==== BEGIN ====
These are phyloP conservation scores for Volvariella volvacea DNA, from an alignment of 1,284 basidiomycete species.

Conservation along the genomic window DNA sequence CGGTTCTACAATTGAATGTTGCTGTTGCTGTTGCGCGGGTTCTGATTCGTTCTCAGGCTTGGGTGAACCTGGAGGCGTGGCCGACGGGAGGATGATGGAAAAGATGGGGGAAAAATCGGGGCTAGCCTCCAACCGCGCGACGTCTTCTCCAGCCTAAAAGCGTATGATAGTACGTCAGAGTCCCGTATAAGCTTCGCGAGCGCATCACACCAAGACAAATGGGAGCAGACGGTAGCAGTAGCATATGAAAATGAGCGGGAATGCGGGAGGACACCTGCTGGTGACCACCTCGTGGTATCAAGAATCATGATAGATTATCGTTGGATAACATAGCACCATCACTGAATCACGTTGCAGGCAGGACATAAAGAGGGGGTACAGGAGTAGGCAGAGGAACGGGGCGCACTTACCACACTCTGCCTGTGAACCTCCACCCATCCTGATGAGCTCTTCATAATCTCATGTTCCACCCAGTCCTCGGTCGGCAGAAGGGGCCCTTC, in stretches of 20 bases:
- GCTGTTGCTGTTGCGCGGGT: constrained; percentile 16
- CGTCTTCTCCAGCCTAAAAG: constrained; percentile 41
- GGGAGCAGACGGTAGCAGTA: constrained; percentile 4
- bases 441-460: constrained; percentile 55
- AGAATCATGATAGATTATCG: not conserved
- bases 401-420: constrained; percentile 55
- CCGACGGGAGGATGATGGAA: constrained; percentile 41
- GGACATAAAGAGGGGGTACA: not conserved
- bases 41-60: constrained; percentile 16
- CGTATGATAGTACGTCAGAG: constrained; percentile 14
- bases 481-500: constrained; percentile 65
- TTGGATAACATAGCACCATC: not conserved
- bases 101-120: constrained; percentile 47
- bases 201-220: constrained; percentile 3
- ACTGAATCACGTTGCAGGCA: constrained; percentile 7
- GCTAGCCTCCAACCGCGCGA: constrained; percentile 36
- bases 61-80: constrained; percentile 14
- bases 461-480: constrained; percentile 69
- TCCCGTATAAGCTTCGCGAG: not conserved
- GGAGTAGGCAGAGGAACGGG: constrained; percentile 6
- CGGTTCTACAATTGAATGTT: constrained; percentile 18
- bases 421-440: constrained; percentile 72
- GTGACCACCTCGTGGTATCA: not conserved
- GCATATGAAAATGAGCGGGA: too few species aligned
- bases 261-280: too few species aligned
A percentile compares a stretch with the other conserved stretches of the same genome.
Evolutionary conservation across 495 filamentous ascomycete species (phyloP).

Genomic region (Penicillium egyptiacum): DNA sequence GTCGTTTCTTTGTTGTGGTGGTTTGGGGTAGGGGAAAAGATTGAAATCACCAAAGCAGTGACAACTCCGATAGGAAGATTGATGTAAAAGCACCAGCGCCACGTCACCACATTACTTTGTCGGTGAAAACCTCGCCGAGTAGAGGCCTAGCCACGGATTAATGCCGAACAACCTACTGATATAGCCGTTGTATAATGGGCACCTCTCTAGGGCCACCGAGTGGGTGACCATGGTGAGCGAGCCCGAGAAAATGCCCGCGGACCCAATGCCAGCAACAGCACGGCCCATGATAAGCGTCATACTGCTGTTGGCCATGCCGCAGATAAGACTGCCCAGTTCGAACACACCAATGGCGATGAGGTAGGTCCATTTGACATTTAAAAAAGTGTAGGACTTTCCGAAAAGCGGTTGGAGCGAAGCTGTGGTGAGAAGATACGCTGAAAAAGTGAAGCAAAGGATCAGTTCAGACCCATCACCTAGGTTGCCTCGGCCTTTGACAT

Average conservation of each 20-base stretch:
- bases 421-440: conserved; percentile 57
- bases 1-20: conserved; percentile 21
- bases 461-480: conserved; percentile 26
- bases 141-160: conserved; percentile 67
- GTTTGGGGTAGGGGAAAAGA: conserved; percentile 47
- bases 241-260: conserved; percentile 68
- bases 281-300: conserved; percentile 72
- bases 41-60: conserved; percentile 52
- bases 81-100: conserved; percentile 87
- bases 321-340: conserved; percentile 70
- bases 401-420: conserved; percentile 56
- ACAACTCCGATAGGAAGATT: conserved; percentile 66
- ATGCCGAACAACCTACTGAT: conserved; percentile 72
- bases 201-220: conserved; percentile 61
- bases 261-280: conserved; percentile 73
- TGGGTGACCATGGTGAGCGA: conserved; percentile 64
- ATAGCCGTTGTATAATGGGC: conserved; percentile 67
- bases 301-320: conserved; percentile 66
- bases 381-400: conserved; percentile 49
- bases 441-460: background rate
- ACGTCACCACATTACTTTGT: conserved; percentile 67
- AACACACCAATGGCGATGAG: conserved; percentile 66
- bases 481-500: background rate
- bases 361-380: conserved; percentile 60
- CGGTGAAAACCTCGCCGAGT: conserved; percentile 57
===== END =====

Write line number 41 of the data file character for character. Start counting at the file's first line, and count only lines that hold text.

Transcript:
- bases 321-340: conserved; percentile 70